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Neanderthal genes linked to severe COVID-19; Mosquitoes cannot transmit the coronavirus

Neanderthal genes linked to severe COVID-19; Mosquitoes cannot transmit the coronavirus  ReutersNeanderthal genes may be to blame in some severe coronavirus cases  CNN2% of us carry Neanderthal genes. We are at greater risk for COVID  Genetic Literacy ProjectPeople with Neanderthal genes are more likely to complicate COVID-19, study finds  EntrepreneurStudy: Neanderthal genes may be a liability for COVID-19 patients  Santa Rosa Press DemocratView Full Coverage on Google News

A health worker, wearing a protective suit and a face mask, holds a plastic bag with nasal swab test tubes at a testing site for the coronavirus disease (COVID-19) in Thouare-sur-Loire near Nantes, France, September 29, 2020. REUTERS/Stephane Mahe Neanderthal genes linked to severe COVID-19; Mosquitoes cannot transmit the coronavirus Health News Nancy Lapid

(Reuters) – The following is a roundup of some of the latest scientific studies on the novel coronavirus and efforts to find treatments and vaccines for COVID-19, the illness caused by the virus.

Neanderthal genes linked with severe COVID-19

A group of genes passed down from extinct human cousins is linked with a higher risk for severe COVID-19, researchers say. When they compared the genetic profiles of about 3,200 hospitalized COVID-19 patients and nearly 900,000 people from the general population, they found that a cluster of genes on chromosome 3 inherited from Neanderthals who lived more than 50,000 years ago is linked with 60% higher odds of needing hospitalization. People with COVID-19 who inherited this gene cluster are also more likely to need artificial breathing assistance, coauthor Hugo Zeberg of the Max Planck Institute for Evolutionary Anthropology said in a news release. The prevalence of these genes varies widely, according to a report published on Wednesday in Nature. In South Asia, roughly 30% of people have them, compared to roughly one in six Europeans. They are almost non-existent in Africa and East Asia. While the study cannot explain why these particular genes confer a higher risk, the authors conclude, “with respect to the current pandemic, it is clear that gene flow from Neanderthals has tragic consequences.” (go.nature.com/36lHwnC)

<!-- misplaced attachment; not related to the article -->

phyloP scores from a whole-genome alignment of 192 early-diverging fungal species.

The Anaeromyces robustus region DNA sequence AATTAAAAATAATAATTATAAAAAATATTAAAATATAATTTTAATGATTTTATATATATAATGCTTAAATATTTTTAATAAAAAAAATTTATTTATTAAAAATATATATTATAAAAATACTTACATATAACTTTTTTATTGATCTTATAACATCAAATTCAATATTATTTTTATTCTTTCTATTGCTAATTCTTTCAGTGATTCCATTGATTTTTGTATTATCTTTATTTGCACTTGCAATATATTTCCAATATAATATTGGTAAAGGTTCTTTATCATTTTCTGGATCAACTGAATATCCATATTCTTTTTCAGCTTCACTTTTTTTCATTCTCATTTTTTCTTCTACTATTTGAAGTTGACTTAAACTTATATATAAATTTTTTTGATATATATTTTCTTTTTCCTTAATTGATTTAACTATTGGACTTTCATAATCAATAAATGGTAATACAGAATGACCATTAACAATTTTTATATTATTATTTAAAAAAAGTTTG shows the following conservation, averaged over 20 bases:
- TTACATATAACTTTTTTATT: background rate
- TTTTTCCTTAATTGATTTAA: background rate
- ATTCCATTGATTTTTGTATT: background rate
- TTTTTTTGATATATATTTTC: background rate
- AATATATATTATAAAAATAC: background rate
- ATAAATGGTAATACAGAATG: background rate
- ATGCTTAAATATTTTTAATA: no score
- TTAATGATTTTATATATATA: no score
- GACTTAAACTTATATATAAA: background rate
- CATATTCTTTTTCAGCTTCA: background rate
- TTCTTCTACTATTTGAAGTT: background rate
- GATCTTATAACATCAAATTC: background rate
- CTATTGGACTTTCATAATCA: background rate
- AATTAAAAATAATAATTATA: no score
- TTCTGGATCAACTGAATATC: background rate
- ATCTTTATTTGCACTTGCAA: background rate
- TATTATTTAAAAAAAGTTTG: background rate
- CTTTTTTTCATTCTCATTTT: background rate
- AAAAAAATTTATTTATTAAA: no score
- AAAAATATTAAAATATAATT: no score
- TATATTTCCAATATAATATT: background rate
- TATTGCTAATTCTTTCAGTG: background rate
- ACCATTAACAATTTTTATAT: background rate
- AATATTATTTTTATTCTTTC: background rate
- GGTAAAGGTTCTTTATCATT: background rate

Mosquitoes cannot transmit COVID-19

A mosquito that bites a person with COVID-19 cannot pass the coronavirus infection to its next victim, according to a study by researchers from U.S. Department of Agriculture and Kansas State University. Mosquitoes are notorious disease carriers, transmitting West Nile virus, Zika, and many other viruses from person to person and among animals. In laboratory experiments, researchers allowed several species of disease-carrying mosquitoes, plus some other biting insects, to feed on blood spiked with the novel coronavirus, SARS-CoV-2. The virus was unable to survive and replicate itself in any of the insects, they reported in a paper posted on Wednesday on bioRxiv ahead of peer review. “Biting insects do not pose a risk for transmission of SARS-CoV-2 to humans or animals,” the researchers said. (bit.ly/3jgeLMw)

Moderna vaccine passes safety test in older patients

Results from an early safety study of Moderna Inc’s MRNA.O coronavirus vaccine candidate in older adults showed that it produced immune responses at levels similar…

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